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The NFL learned a valuable lesson in the Deflategate decision. Rules, and the manner in which they are to be followed, count. In football speak, the NFL just got blindsided by its failure to follow its own rules and those contained in the collective bargaining agreement.

For those living under a stone for the past seven months, the NFL suspended New England Patriots’ quarterback Tom Brady for the first four games of the upcoming season, or a quarter of the football season. Tom Brady and the NFL Players Association appealed the decision. The NFL Commissioner made the decision he was going to hear the appeal on a sanction he, or his office, issued. The appeal was to take the form of an arbitration, an informal trial, where the Commissioner determined he would ensure the integrity of the game as the judge, jury, and again, executioner of the case.

What is ironic and overlooked is the NFL’s attempt to get cute with the rules of law – – rules it was permitted to utilize to its benefit, as it did, when it issued its decision (arbitration award) upholding the four game suspension and almost simultaneously  filed a motion to confirm the decision in the federal court sitting in the Southern District of New York. The goal, utilizing what is referred to as the “first to file” rule – – was to stop Tom Brady and the Players Association from filing a motion to vacate the arbitration award before a union friendly federal court in Minnesota. The NFL understandably wanted to have the motion filed in an employer friendly forum, New York. The gamesmanship – – as played by the rules, won out, and the case was properly heard in New York.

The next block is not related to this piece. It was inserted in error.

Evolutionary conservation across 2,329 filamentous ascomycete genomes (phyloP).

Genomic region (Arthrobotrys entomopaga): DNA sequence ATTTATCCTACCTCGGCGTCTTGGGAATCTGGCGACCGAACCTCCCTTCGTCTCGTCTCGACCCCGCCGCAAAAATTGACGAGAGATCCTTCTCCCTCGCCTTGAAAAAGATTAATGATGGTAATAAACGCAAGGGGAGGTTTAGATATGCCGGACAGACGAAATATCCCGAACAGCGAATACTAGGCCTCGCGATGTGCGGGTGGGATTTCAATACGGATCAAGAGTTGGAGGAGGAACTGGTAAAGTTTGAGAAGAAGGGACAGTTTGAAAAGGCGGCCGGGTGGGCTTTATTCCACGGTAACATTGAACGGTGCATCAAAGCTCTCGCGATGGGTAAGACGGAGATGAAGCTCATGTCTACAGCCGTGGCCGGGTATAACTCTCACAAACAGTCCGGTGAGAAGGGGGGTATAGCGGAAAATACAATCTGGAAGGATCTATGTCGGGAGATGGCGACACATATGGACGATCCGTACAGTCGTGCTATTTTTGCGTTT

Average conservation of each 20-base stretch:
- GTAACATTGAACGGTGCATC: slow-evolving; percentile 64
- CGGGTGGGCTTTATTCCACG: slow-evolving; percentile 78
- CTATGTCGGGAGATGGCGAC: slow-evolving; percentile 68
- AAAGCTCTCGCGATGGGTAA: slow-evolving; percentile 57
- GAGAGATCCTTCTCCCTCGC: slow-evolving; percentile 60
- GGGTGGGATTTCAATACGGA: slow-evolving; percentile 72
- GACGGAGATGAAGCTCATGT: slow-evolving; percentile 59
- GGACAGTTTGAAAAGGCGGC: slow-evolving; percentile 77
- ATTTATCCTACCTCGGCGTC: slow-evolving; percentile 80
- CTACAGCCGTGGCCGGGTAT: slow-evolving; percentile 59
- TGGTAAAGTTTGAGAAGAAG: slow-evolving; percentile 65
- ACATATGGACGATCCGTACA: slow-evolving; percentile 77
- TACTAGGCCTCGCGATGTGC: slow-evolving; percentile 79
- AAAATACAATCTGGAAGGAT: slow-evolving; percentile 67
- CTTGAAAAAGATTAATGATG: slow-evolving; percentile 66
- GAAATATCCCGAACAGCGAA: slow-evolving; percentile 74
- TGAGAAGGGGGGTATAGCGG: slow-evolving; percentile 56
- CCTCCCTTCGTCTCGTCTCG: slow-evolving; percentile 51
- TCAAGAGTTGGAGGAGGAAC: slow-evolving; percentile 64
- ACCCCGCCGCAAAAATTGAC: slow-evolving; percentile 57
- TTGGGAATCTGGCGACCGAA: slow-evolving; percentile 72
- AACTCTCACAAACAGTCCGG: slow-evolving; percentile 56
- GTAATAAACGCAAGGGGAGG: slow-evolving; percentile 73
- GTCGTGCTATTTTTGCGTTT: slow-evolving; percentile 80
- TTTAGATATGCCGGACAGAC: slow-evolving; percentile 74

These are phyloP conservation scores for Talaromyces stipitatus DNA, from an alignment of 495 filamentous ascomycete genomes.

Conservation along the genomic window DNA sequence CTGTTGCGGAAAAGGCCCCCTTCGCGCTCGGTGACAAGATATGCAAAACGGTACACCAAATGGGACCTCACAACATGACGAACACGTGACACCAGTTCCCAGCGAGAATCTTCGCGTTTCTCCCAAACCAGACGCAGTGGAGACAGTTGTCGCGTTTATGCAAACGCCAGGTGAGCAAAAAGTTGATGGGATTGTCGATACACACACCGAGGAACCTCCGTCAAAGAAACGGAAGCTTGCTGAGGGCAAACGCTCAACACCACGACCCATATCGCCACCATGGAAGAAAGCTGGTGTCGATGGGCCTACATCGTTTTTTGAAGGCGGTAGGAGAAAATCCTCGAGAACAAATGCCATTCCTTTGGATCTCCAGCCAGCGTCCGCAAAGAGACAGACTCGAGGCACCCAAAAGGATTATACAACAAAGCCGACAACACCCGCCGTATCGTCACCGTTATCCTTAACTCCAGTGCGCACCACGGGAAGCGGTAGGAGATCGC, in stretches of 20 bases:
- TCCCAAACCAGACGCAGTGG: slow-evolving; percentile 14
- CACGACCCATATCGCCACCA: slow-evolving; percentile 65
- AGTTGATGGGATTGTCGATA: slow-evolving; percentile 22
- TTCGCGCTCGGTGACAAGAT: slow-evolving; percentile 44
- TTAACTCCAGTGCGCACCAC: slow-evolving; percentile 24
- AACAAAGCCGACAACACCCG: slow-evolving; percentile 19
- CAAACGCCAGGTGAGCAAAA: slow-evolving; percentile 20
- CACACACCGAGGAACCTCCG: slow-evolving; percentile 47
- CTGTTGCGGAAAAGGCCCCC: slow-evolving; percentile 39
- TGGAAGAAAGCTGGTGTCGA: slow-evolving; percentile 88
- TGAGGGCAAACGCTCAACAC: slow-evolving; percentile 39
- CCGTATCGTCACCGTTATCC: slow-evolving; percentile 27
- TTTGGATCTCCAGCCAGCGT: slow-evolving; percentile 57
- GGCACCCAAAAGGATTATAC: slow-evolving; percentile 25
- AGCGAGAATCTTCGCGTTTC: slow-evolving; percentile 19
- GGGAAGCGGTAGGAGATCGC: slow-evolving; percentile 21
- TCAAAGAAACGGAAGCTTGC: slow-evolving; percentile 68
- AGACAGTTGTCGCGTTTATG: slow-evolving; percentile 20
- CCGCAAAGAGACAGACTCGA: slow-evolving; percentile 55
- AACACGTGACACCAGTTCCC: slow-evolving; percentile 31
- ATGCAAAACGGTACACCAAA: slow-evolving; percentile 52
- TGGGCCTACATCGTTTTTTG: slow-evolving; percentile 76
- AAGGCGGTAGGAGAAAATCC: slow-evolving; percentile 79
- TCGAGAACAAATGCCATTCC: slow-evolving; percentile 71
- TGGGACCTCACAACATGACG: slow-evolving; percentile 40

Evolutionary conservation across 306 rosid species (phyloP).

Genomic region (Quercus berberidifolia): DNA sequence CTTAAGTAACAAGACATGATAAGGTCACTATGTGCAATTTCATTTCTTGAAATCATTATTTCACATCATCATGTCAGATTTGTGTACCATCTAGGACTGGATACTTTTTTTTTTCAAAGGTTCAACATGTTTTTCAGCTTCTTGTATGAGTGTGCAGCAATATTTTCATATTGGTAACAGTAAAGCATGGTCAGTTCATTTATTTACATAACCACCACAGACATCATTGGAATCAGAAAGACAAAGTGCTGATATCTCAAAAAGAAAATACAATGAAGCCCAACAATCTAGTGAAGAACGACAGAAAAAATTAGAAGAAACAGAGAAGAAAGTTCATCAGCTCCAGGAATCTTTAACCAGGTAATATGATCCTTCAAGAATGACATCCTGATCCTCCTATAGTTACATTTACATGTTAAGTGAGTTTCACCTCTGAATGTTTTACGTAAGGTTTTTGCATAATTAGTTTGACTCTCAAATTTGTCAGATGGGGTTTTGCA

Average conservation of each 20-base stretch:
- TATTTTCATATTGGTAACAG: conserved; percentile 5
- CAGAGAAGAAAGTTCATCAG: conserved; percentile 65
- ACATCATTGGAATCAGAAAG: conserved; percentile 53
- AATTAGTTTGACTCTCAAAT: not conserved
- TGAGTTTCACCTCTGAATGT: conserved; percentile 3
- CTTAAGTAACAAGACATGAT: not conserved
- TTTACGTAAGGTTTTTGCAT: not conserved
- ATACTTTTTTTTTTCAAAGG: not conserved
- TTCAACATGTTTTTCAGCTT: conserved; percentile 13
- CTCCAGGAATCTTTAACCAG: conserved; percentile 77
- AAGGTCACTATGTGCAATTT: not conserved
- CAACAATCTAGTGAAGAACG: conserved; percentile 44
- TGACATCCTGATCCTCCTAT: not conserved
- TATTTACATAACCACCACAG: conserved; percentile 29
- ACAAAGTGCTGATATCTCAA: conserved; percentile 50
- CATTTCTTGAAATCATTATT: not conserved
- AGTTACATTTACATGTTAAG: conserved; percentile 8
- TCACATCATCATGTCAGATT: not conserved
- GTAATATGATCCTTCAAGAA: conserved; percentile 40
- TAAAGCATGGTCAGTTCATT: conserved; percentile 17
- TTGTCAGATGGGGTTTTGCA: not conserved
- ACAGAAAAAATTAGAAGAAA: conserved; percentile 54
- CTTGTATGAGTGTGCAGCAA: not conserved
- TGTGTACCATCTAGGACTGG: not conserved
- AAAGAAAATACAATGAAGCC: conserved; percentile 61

But here’s where the NFL went wrong. In racing to the New York court, it hoped the assigned judge would simply acquiesce to the NFL’s position, which was in essence, it can do what it wants.  Unfortunately, the law says otherwise, and the case was assigned to a judge who understood what is required to ensure the integrity of the arbitration process. In rendering its decision to vacate the arbitration award, the court rightly chided the NFL, specifically the Commissioner, for ignoring rules to permit a fair playing field for the parties to the arbitration, namely Mr. Brady and the Players Association.

Rules, procedures and protocols, regardless of the situation, are there for a reason. They provide all involved in the process with an understanding of what is to be expected by the parties and what will occur if they are violated. The decision in the Brady case affirms arbitrators – – those making the final decisions – – must comply with rules to ensure a fair and equitable process. Arbitrations are not to be Kangaroo Courts, because if they are, there simply is no integrity in the process. That was the underlying point in the decision of the judge to vacate the arbitration award.

It is somewhat ironic that the NFL Commissioner, who holds himself as the final arbiter of the integrity of the game, failed to ensure the integrity of his own proceedings.

The Law Offices of Barry M. Bordetsky represents parties in employment, contractual and securities arbitrations as well as litigants before state and federal courts. If you have questions regarding your arbitration process, please contact Barry Bordetsky at (800) 998-7705 or email barry@bordetskylaw.com.